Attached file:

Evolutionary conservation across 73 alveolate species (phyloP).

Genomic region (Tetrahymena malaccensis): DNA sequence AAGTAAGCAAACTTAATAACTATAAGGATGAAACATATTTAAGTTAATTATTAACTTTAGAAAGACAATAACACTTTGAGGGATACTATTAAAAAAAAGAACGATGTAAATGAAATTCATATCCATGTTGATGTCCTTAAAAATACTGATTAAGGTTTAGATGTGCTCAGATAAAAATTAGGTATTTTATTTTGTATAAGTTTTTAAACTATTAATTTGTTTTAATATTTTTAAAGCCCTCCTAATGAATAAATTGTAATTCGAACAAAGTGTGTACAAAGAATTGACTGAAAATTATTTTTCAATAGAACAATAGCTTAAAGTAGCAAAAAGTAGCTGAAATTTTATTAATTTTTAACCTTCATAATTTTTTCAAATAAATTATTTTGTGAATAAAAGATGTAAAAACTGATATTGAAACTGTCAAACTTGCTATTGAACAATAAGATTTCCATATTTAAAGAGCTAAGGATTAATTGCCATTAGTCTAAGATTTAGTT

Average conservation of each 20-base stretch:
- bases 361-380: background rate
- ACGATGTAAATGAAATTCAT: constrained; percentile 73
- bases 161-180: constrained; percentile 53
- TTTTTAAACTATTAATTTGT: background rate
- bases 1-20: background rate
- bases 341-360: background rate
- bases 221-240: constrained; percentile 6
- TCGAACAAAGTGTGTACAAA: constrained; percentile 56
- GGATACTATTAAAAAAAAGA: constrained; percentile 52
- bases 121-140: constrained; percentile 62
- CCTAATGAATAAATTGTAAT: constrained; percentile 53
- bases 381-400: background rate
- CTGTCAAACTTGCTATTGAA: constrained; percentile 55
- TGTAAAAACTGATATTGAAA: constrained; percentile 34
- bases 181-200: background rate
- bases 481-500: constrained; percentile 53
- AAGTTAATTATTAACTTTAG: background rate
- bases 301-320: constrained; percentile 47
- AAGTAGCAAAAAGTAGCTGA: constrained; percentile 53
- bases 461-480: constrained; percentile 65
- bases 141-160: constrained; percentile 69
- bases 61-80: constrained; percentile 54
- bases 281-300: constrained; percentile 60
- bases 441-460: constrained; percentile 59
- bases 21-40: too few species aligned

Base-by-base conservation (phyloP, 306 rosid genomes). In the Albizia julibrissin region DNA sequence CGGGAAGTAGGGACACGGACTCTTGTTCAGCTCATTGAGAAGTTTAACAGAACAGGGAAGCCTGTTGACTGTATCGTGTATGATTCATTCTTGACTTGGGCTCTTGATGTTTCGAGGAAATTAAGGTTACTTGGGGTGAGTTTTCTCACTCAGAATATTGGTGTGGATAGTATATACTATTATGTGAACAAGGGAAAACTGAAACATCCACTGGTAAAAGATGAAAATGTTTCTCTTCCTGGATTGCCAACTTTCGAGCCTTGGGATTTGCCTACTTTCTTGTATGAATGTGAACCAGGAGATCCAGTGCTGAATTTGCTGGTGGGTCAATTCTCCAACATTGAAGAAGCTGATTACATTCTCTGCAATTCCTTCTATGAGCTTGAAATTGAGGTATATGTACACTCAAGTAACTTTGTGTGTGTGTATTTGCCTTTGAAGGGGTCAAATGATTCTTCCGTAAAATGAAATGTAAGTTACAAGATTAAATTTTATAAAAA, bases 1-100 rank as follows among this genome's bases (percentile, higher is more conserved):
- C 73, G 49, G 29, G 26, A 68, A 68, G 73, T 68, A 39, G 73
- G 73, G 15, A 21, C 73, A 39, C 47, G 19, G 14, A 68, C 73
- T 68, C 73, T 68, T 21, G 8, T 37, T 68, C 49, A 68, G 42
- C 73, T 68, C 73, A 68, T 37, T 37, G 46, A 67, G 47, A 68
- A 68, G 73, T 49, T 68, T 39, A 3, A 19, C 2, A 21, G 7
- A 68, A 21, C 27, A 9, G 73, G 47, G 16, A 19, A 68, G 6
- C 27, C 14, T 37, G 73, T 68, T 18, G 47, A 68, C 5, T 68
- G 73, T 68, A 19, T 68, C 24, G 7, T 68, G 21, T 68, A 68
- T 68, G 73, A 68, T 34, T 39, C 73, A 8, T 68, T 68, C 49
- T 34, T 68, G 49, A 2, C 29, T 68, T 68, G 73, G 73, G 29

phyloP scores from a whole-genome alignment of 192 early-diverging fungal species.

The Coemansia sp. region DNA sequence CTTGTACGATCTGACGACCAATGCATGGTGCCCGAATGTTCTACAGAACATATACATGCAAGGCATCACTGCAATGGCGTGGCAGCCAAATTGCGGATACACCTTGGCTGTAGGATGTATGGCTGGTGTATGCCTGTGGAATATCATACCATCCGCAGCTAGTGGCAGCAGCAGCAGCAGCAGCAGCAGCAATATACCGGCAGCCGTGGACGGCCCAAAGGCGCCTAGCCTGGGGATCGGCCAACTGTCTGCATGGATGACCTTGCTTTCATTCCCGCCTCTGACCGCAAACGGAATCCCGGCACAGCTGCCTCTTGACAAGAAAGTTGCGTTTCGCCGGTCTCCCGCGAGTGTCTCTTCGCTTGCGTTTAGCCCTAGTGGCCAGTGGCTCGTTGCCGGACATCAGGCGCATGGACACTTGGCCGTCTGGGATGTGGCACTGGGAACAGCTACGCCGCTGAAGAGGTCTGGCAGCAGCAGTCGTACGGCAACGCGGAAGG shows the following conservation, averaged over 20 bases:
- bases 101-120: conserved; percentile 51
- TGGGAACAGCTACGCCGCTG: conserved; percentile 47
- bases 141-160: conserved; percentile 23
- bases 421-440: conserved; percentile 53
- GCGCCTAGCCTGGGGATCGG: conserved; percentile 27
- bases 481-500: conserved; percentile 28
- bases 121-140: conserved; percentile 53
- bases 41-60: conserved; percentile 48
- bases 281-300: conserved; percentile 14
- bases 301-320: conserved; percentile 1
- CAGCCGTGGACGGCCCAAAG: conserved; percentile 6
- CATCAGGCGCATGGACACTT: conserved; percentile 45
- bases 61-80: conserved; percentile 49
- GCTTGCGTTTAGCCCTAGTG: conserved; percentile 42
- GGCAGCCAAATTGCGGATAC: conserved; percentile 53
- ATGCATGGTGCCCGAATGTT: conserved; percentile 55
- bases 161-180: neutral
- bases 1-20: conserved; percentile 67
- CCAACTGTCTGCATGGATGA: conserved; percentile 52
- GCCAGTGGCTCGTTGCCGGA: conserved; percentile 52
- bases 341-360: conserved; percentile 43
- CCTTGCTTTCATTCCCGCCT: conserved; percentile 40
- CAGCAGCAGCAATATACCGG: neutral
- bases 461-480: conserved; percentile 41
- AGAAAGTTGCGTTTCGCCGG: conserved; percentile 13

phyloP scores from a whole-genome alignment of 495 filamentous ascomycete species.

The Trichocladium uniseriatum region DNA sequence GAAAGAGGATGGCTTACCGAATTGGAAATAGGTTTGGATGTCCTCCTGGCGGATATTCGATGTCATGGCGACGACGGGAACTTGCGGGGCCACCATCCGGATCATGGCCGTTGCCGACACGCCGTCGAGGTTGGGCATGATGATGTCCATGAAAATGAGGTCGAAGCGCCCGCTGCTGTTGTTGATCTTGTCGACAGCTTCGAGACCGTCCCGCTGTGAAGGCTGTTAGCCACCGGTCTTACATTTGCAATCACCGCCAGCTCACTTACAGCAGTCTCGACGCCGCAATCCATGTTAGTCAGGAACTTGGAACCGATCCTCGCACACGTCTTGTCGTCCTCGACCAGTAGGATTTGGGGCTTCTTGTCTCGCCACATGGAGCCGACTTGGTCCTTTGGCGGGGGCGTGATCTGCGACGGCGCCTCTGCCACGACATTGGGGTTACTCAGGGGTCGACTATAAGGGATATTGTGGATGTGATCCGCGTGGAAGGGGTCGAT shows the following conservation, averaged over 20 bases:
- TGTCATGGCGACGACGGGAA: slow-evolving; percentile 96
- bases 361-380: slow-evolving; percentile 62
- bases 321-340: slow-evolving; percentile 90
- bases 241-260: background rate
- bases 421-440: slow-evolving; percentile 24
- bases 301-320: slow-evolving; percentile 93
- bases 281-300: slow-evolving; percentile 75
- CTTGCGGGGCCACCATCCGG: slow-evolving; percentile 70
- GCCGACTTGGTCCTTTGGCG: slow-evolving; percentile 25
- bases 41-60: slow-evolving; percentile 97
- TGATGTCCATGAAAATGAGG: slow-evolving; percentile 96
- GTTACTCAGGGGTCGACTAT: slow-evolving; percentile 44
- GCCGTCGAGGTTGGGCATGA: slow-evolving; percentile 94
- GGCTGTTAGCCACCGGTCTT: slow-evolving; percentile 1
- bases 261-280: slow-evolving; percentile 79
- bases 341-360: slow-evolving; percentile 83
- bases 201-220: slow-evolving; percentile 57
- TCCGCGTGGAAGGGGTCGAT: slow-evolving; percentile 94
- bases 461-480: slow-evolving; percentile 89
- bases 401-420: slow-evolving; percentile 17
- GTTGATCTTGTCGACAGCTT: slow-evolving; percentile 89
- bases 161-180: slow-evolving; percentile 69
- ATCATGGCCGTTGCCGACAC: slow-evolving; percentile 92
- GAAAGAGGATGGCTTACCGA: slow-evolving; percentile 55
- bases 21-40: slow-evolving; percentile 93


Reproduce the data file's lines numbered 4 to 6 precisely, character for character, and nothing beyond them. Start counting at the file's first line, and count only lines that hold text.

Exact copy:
- bases 361-380: background rate
- ACGATGTAAATGAAATTCAT: constrained; percentile 73
- bases 161-180: constrained; percentile 53